UK charities have launched an emergency appeal to save lives in Sudan's Darfur region and neighbouring countries.
The Disasters Emergency Committee (DEC) says 4.5m people are affected by the conflict in the region while looming rain threatens to bring further misery.
Hundreds of thousands have been living in camps for up to four years.
DEC head Brendan Gormley said: "We are seeing one of the greatest concentrations of human suffering right now in Darfur and Chad".
Some 200,000 people have died in Darfur since a rebellion began in 2003.
Pro-government Arab militias have been accused of widespread atrocities, such as mass killings, rape and looting black African villages.
The DEC, which represents 13 aid agencies, says the start of the rainy season brings the risk of conditions such as diarrhoea and malaria which threaten children, pregnant women and the elderly in particular.
It says malnutrition levels are already rising in some areas and "vital help" is needed to respond to a rapidly-growing crisis.
The DEC said aid agencies also needed to bolster life-saving food and medicines before the rains hit anytime in the next four weeks.
The money raised by the appeal will help provide shelter, clean water, sanitation and emergency food.
It will also help medical teams to provide emergency care and buy items such as water buckets and blankets.
Mr Gormley said: "The money raised by the British public in 2004 saved thousands of lives and we desperately need your help again.
"We have been keeping people alive but access is already severely hampered by conflict and the rains will make it much harder for us to respond if we don't act now.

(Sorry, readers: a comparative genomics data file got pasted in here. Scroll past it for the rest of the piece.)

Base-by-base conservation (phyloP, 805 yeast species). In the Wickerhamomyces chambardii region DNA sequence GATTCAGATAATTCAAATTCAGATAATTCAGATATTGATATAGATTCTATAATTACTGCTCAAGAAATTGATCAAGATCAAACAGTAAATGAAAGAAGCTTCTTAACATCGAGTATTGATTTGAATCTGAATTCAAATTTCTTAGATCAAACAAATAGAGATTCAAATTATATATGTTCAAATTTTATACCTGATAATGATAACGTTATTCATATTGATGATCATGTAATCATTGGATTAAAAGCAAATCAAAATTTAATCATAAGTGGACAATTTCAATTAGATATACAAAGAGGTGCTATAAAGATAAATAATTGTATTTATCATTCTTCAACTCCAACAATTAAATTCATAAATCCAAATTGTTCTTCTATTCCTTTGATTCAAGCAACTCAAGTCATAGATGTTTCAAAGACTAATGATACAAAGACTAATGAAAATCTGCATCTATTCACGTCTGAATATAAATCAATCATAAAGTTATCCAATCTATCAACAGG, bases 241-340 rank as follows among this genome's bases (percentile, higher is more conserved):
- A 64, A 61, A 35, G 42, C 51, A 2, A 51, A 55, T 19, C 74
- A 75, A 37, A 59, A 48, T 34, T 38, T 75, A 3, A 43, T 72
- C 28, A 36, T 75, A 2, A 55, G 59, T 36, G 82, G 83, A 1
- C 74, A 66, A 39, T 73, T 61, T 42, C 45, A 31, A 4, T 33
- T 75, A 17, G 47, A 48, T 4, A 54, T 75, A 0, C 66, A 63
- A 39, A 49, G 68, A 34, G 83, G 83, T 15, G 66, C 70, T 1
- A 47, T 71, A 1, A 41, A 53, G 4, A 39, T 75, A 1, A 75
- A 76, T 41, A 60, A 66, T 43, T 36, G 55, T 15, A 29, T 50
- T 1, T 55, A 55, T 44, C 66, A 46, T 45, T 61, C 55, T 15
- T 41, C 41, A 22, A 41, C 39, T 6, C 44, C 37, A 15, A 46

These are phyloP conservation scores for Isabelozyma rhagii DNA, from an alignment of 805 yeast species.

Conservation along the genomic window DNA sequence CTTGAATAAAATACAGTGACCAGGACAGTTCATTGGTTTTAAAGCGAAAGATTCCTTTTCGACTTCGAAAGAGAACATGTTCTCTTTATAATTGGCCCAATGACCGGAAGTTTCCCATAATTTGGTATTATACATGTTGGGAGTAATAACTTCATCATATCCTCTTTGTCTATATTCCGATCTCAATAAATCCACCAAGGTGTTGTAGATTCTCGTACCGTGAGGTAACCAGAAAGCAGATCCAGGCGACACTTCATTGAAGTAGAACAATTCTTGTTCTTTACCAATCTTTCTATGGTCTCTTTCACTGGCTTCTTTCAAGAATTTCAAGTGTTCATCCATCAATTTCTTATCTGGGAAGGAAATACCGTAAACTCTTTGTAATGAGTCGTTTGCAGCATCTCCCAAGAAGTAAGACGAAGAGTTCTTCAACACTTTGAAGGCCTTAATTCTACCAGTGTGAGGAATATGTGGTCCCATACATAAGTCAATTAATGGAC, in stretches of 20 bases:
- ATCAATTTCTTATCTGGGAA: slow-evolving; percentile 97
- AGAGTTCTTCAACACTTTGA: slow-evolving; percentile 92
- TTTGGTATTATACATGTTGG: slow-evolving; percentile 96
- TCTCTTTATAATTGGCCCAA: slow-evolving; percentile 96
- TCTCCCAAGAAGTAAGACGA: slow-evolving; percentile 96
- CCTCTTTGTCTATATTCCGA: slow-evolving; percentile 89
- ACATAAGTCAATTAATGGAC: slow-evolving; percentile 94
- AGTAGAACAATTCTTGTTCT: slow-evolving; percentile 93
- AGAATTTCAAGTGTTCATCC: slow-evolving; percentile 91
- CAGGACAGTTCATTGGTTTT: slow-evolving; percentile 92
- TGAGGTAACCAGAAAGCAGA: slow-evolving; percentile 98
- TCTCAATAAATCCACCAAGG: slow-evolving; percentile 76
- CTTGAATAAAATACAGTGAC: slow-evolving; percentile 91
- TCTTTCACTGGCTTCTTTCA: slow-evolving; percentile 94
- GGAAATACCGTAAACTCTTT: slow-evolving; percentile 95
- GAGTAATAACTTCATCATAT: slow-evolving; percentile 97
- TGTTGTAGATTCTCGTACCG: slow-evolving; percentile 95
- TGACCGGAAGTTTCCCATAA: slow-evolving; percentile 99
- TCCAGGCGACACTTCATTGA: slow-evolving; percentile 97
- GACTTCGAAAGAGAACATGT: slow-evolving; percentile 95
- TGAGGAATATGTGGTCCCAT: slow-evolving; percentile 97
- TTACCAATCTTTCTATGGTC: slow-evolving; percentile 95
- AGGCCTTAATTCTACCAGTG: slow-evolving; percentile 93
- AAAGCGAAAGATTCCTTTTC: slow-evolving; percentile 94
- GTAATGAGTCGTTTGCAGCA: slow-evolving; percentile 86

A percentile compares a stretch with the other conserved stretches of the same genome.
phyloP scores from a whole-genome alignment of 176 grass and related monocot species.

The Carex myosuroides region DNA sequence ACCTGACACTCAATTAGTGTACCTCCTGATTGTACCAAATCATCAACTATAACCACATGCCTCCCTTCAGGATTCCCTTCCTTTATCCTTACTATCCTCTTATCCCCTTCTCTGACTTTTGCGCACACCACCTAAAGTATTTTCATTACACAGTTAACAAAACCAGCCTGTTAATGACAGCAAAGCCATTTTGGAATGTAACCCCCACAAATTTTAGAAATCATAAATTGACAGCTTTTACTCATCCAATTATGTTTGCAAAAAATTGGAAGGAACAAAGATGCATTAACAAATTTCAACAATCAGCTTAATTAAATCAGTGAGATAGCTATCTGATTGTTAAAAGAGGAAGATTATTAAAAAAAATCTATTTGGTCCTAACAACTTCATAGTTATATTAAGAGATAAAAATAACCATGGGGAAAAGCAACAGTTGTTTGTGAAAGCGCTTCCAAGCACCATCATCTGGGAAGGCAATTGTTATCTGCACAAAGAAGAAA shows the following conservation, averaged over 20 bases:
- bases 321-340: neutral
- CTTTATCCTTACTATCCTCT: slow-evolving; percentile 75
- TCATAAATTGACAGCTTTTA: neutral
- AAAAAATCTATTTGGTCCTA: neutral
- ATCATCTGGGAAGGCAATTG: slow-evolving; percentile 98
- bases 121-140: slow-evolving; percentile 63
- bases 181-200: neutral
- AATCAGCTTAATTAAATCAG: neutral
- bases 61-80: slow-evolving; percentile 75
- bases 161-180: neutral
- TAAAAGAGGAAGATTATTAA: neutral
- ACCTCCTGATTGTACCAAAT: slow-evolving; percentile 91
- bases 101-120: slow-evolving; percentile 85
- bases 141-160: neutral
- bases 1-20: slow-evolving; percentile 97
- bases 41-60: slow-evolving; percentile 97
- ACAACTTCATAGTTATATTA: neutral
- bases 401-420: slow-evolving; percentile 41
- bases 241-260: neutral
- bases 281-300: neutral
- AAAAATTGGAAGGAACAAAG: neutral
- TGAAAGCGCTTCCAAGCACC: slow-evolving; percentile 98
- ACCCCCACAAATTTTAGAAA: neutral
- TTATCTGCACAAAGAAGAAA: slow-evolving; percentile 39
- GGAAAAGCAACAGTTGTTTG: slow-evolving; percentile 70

Sudan's army is accused of backing Arab militias in Darfur
He said the fact the charities had come together to appeal showed the "severity of the situation".
"Charities are working tirelessly in the region. With your help, they can literally save thousands more lives. We need to act urgently - please do give generously."
The DEC said violence in the region was escalating and many villages were "burnt out shells".
The conflict has left two-thirds of the population in Darfur dependent on aid, it said.
Rebel group took up arms in 2003, accusing Sudan's central government of ignoring the region.
Sudan denies charges that it then mobilised Arab militias, known as the Janjaweed, to punish Darfur's civilians.
The US says a genocide is being committed in Darfur but Sudan says the scale of the suffering has been exaggerated.
The violence has spilled over the border into Chad, which has a similar ethnic make-up to Darfur, and the Central African Republic.
To donate to the Darfur and Chad Crisis Appeal call 0870 60 60 900 or visit www.dec.org.uk.